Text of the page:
Lame Duck Lame Legislation
By Stephen Tuttle | Jan. 5, 2019
Lame duck legislative sessions, those that occur between the November general election and the start of a new session the first week of January, are typically full of mischief.
For defeated or retiring legislators, it's a last chance to sneak in some new pet law or project. Or just the last chance to get even with opponents or just be contrary. This year we've seen a slightly different scenario: Republican-controlled legislatures attempting to hamstring incoming Democrat administrations by stripping away some of the power their governor just enjoyed. Wisconsin would be Exhibit A.
Michigan, never wanting to be left behind, tried to strip away investigative power from the incoming Democrat attorney general and force new limitations on the new secretary of state's election oversight. They didn't succeed, but it wasn't for lack of effort.
They succeeded in passing a mountain of last-minute legislation full of foolishness, most of which outgoing governor Rick Snyder signed in a flurry.
They managed to steal away $174 million intended for public schools that will now instead go to something called Restore Michigan, which will, presumably, fix up everything. The lost money, Snyder and others claimed, will be replaced by the new online sales tax revenue. Money that was there now replaced by money that might be there in the ongoing robbery of public education.
They also gutted minimum wage and paid sick leave legislation. Both issues qualified as ballot initiatives, one raising the minimum wage to $12 an hour by 2022 (including for employees who rely on tips), and the other mandated 72 hours of paid sick leave per year.
Due to a quirky Michigan law, the legislature was able to hijack the initiative by claiming they would enact it themselves, which they dutifully did as required. The trick, of course, is that once it became legislation, they could change it, which they did dramatically during their lame duck session.
Now the $12 an hour minimum wage need not go into effect until 2030, paid sick leave has been cut in half, and tipped workers did even worse: Their minimum wage will rise only to $4 per hour by 2030.
The dismembering, a Republican spokesperson said, was in keeping with the “intent and spirit” of the original initiative. Sure, in the same way a decapitation is in the spirit of a haircut.
What Michigan really needs is a constitutional amendment protecting the initiative process from legislative intrusions. If an initiative qualifies for the ballot then on the ballot, it should go. If it passes and contains technical glitches, the legislature should be authorized to fix those and only those.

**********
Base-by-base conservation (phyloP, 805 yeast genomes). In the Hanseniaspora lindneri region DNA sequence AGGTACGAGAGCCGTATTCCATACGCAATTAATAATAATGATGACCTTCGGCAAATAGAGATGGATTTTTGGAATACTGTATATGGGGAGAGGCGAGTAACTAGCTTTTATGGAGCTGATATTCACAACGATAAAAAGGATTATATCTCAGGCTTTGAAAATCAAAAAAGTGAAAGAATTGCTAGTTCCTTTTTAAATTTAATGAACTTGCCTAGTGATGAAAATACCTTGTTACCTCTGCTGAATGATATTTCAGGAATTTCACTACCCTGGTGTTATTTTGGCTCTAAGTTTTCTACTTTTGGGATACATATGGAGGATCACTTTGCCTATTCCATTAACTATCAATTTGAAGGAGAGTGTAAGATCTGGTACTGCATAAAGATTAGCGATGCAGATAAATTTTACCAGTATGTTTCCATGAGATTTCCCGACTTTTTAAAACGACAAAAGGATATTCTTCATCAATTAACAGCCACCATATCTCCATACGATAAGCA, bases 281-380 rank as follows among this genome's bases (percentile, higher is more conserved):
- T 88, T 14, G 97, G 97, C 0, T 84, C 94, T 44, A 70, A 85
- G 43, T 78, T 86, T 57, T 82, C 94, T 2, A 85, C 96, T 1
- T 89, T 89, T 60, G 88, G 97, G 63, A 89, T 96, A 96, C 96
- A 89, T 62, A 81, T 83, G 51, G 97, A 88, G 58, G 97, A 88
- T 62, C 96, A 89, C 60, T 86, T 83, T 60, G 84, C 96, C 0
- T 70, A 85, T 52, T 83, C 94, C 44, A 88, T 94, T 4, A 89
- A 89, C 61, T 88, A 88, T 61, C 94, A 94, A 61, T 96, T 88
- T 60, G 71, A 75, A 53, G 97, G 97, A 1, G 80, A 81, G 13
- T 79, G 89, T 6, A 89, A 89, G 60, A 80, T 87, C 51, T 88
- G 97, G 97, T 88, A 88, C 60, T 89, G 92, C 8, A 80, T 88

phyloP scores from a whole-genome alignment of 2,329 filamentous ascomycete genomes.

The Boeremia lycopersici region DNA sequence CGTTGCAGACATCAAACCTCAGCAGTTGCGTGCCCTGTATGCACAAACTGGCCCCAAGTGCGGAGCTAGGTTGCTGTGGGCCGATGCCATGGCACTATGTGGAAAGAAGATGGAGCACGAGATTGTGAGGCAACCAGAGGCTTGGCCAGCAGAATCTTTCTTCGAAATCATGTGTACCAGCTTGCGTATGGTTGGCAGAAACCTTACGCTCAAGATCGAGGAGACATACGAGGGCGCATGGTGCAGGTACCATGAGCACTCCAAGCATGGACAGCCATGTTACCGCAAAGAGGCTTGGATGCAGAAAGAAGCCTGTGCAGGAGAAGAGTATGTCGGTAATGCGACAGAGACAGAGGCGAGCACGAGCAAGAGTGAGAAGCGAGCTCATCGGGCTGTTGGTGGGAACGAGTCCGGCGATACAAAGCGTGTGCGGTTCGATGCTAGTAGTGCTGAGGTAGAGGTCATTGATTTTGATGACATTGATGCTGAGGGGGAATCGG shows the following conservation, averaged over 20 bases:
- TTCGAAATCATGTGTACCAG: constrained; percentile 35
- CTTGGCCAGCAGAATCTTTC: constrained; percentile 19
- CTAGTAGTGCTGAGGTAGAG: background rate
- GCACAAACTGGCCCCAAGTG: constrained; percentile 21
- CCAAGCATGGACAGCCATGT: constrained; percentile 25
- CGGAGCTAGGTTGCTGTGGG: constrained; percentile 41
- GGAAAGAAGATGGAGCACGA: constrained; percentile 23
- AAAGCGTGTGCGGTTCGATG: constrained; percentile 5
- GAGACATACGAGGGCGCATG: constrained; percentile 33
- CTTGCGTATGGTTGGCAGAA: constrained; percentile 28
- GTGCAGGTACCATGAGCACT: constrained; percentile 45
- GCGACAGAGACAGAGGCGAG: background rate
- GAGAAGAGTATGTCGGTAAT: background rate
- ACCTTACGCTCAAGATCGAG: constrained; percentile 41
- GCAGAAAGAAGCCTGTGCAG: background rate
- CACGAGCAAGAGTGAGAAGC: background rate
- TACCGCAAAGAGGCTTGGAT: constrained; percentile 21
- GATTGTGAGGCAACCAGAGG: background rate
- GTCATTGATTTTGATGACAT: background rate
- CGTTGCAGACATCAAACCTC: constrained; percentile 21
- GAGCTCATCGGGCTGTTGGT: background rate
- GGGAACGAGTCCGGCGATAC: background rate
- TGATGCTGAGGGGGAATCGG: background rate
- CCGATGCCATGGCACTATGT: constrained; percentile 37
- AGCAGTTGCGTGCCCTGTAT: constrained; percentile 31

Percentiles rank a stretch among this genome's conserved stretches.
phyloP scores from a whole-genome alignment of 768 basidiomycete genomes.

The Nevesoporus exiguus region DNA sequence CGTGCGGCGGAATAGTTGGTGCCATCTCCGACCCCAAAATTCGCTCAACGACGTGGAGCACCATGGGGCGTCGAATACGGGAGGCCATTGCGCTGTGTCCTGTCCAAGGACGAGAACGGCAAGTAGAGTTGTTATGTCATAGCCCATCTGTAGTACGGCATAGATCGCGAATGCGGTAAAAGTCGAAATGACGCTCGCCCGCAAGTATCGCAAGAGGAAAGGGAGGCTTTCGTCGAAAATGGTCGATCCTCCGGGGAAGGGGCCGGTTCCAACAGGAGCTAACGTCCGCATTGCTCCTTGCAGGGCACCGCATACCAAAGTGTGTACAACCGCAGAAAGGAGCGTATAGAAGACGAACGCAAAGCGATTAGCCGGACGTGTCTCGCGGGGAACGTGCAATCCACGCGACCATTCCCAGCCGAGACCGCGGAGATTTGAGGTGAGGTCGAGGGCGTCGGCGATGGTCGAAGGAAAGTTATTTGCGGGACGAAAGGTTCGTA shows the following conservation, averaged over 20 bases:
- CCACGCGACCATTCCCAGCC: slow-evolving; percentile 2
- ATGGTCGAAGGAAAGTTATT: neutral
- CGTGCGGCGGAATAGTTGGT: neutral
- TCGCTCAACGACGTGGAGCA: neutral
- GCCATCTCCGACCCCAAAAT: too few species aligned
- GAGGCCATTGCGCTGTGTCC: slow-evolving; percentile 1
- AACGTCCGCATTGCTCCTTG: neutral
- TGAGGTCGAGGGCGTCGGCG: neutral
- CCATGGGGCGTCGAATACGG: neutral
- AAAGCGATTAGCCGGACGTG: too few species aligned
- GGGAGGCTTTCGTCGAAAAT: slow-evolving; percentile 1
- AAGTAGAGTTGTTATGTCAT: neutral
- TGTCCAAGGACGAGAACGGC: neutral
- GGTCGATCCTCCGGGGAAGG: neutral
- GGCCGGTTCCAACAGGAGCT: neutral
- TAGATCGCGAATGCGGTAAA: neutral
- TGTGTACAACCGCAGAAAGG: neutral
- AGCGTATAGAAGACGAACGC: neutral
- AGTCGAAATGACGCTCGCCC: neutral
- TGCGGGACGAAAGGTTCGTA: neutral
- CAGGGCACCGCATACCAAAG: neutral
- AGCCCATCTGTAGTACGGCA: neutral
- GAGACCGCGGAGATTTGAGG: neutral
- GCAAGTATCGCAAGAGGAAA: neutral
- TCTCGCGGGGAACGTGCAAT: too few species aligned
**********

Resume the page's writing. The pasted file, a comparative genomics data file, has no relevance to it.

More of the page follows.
The current process of the legislature — claiming there's no need for a public vote because they've taken care of it, all the while knowing they will vivisect it later — defrauds the spirit and intent of the initiative process.
Unfortunately, our lame duck legislature has made any new initiative drive much more difficult, to the point of near impossibility.
Getting anything on the Michigan ballot by initiative drive was already challenging enough. In 2020, qualifying to put an amendment to the state constitution on the ballot will require more than 425,000 valid signatures and a statutory initiative of more than 340,000. It is time consuming and expensive since most of the petition circulators are now paid.
Thanks to the legislature, those petitions may now contain no more than 15 percent of their signatures from any one of Michigan's 14 congressional districts. The Republican legislature apparently decided there was too much of that pesky citizen involvement in their business, so they found yet another way to discourage it.
It means those seeking signatures will no longer be able to focus on the most logical places to get them: population centers. The law's clear intent is to prevent citizen initiatives from reaching the ballot. It's a big step backward.
The only good news about this is it probably runs afoul of the U.S. and state constitutions; the right to petition the government is pretty clear in both. But unless you're one of the lucky 15 percent in your congressional district, you might well be precluded from petitioning the government in Michigan. That sounds like an abridgment of a guaranteed right.
What we really need, most everywhere, is an end to lame duck legislative sessions now so full of spite and cynicism. Legislatures should adjourn the day before the general election and not return until the new session begins in January. We'll call it the Dead Duck Session. (No offense to the living duck community intended.)
It's a time of bad intentions and bad legislation and bad results for the rest of us. They should just go home and start fresh with the new legislature. It would be a good ballot initiative, if only that were still reasonably possible.